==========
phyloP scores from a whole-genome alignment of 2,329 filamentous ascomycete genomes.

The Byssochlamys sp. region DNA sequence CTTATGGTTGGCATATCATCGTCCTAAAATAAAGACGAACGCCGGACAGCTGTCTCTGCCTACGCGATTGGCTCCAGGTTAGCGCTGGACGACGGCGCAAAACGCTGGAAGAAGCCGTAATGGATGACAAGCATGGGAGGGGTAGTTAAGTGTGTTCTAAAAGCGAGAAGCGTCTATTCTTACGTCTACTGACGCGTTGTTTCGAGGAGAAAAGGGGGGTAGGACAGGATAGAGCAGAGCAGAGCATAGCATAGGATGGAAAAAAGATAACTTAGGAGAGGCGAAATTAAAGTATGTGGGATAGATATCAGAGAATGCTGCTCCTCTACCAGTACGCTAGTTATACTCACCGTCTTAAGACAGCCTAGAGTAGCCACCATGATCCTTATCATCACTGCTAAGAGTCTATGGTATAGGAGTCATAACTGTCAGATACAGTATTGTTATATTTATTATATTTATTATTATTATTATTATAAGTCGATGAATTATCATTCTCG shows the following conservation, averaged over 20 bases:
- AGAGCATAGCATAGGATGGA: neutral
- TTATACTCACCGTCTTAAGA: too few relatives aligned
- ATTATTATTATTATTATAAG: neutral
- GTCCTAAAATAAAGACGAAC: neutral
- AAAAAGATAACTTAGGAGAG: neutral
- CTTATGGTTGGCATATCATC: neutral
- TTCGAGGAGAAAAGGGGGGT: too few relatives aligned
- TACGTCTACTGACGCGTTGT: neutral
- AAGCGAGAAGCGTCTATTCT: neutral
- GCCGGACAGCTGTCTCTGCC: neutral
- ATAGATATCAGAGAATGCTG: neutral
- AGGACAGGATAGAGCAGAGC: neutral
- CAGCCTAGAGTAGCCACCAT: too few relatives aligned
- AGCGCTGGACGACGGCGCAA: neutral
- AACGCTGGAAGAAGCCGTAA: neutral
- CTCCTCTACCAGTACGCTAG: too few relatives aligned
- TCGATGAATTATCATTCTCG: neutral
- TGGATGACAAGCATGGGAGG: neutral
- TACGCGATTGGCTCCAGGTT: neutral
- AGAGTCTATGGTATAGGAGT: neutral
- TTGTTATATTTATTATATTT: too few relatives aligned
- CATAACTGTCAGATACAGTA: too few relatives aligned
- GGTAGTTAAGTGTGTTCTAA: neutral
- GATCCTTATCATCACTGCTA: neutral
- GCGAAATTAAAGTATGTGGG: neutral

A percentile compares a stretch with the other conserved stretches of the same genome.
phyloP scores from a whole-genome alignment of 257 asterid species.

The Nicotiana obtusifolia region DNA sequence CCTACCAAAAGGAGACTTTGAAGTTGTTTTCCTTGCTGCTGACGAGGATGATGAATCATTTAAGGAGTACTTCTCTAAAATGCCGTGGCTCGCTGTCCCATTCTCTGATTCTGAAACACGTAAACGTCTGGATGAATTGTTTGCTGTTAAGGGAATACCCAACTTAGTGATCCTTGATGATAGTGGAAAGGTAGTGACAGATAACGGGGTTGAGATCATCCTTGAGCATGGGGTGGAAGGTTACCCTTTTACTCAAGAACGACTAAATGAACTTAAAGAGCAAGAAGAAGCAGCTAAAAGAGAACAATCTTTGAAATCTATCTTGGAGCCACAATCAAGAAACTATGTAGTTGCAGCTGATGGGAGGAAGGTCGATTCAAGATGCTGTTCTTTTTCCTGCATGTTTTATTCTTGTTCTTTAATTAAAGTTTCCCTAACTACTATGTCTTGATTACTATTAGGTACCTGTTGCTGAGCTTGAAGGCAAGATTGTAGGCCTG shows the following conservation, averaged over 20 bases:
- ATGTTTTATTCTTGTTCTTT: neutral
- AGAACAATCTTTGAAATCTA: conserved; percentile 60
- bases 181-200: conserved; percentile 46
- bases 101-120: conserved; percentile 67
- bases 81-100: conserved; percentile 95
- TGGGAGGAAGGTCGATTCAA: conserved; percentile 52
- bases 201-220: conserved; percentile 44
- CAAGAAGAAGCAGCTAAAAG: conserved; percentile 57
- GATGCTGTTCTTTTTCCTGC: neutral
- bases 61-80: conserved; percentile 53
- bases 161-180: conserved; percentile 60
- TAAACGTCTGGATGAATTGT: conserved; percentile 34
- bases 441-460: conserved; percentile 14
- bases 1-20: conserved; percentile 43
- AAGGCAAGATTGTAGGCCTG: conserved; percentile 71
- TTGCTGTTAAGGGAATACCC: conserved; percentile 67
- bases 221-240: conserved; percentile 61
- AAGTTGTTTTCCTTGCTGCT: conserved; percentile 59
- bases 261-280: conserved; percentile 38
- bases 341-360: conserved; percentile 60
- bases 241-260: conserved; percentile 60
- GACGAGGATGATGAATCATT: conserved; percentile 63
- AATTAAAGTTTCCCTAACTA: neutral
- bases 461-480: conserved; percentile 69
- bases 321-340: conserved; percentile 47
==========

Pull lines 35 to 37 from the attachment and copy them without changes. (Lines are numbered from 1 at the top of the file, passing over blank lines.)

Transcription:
- bases 81-100: conserved; percentile 95
- TGGGAGGAAGGTCGATTCAA: conserved; percentile 52
- bases 201-220: conserved; percentile 44